Have Politicians Succeeded In Earning Respect Among The Youth In Sri Lanka? Problems And Dynamics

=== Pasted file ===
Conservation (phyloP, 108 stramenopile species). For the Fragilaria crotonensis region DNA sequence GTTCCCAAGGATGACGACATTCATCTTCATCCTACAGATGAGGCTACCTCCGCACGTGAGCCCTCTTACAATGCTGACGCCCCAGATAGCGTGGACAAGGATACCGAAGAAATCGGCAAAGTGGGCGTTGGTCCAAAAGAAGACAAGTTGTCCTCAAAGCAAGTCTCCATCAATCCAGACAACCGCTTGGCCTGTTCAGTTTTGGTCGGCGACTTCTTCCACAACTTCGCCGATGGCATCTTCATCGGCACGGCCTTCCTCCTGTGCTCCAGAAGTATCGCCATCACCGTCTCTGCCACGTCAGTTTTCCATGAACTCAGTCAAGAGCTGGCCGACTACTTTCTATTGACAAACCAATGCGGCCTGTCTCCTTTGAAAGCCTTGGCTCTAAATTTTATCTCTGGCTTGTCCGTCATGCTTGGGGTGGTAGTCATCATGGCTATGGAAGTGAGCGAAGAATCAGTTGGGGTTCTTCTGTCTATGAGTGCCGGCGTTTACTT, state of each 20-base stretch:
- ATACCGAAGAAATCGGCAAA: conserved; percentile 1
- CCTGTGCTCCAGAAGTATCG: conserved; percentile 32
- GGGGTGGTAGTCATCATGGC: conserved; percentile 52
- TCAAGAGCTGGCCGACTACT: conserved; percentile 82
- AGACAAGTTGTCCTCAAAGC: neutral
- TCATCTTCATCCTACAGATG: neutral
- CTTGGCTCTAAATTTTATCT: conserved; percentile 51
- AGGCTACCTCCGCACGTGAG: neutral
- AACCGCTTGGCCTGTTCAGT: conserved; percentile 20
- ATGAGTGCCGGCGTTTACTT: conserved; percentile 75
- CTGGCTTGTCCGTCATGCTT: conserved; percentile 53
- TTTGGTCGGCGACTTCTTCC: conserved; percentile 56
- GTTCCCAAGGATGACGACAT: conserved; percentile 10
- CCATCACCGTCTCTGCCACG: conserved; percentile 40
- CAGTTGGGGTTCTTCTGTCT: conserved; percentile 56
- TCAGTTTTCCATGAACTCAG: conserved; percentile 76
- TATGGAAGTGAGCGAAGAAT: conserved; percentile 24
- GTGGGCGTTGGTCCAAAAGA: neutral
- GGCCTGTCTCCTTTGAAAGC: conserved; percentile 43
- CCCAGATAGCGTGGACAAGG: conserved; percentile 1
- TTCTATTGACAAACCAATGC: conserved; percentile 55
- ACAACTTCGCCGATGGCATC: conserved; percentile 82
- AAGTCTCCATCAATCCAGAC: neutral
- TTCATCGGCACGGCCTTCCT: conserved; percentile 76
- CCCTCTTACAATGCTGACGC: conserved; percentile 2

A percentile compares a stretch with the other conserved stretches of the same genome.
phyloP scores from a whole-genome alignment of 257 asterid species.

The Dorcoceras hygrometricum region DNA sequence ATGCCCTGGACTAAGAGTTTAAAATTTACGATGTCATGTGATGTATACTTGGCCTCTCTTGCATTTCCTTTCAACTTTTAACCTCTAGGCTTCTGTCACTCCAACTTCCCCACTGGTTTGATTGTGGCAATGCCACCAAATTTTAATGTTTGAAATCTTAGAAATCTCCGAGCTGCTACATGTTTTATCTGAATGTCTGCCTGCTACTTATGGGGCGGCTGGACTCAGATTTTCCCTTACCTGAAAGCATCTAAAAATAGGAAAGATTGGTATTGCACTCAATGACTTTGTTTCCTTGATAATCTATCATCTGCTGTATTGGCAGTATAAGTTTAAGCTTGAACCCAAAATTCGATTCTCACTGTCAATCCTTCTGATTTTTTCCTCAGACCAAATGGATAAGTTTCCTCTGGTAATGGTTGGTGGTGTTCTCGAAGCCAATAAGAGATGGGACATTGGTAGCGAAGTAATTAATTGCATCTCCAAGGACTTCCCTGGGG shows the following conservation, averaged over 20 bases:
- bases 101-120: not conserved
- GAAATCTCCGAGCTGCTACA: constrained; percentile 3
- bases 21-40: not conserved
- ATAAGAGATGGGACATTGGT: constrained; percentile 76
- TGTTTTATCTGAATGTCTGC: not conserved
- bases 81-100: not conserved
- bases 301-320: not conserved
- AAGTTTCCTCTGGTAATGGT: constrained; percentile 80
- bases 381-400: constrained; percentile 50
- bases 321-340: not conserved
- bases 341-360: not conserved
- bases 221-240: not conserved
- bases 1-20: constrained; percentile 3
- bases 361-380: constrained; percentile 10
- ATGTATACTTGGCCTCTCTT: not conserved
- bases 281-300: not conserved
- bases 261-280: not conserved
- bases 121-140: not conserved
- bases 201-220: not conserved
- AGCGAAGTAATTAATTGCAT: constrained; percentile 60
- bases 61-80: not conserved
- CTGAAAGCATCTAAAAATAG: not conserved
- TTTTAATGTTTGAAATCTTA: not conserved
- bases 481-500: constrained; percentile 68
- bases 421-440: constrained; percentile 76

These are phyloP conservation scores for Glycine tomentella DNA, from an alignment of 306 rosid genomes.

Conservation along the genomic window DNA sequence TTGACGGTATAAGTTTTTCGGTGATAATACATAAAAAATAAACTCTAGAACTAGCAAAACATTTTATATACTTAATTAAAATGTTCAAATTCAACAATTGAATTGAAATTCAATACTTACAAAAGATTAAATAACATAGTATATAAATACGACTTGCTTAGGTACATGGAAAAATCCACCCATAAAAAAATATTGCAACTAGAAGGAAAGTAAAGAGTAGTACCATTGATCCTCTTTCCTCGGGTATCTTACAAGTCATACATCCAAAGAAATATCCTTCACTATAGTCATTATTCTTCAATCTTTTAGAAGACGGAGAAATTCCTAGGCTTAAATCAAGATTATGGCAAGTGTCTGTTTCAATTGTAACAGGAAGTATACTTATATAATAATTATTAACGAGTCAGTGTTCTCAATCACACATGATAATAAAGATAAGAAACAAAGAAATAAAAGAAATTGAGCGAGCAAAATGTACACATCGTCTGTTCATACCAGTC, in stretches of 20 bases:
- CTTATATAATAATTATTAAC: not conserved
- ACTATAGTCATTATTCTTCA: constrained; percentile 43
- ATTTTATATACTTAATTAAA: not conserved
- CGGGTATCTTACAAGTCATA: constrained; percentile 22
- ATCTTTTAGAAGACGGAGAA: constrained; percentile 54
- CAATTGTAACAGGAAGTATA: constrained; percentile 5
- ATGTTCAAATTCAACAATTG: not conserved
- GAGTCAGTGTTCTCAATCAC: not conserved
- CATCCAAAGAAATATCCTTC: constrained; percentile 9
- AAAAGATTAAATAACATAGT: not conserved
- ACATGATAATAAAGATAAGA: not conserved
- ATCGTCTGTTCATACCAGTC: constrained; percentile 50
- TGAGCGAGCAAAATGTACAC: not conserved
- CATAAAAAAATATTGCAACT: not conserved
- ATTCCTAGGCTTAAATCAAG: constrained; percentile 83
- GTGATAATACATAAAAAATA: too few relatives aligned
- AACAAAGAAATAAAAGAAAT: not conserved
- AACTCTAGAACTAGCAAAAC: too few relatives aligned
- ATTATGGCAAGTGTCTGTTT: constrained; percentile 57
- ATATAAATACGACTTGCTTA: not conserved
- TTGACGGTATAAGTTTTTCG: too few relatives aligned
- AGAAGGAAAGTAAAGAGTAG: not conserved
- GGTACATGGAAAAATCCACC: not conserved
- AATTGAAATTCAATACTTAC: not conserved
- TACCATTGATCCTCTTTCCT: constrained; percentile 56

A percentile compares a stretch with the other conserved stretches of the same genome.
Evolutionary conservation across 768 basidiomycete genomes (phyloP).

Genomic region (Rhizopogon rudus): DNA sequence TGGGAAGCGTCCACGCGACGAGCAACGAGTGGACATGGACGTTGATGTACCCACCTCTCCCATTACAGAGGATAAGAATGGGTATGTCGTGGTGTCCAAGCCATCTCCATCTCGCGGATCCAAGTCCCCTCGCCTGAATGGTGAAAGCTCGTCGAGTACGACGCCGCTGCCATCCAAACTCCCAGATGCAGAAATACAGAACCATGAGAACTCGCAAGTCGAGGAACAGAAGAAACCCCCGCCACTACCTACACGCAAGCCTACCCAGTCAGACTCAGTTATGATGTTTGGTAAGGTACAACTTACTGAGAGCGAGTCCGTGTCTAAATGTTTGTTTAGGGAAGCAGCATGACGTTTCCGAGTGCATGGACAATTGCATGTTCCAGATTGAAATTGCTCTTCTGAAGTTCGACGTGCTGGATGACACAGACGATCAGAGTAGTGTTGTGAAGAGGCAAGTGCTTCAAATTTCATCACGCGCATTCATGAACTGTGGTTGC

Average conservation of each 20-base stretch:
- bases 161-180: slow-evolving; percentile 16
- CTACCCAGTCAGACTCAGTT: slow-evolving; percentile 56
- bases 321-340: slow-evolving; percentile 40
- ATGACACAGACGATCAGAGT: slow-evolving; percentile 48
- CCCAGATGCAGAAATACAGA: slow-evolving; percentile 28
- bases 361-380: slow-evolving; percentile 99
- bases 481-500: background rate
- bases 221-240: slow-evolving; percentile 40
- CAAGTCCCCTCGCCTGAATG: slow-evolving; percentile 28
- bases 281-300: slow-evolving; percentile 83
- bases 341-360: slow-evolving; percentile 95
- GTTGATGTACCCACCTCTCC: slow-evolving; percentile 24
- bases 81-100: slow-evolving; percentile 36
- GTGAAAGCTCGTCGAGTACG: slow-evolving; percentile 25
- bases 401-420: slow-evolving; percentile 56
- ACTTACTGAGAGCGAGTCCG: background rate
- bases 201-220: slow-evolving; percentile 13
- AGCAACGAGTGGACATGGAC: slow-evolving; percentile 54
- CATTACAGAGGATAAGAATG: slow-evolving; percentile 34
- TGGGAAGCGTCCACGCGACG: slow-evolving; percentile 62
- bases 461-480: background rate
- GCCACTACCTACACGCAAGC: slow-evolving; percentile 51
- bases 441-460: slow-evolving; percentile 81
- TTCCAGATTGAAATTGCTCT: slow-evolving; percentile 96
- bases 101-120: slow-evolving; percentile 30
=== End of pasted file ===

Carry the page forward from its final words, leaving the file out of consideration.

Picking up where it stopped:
Sri Lanka has been practising representative democracy in which people receive an opportunity to elect the candidates nominated by registered political parties for parliament. In principle, these candidates represent the wishes of the voters. But recent experiences have proven that elected politicians are behaving against the mandate given by voters and also democratic principles, as a result of which there are many allegations against their improper behaviour. This paper attempts to ascertain the attitudes of youth towards politicians of the country. The trust of the voters in general, and youth in particular, is very vital for a healthy democratic system of a country. The past experiences provide concrete examples which explain the reaction of young people towards the failings of the political system of the country. The discussion will be based on a field study conducted by the author. The findings of the study show that the youth covered in the study are not satisfied with the behaviour of politicians. Their trust in politics is weakening steadily. There is a significant gap between the expectations of youth and practices of the politicians. According to sociological theories on political violence, such a context can lead to conflicts in society. Young persons are not satisfied with politicians, political parties and the political process of the country. They feel that politicians do not do justice to their positions since they take to politics as a “means to earn an income”. However, the positive aspect of youth perception is that they still have a hope of creating "good" democracy in the country through socially acceptable democratic means.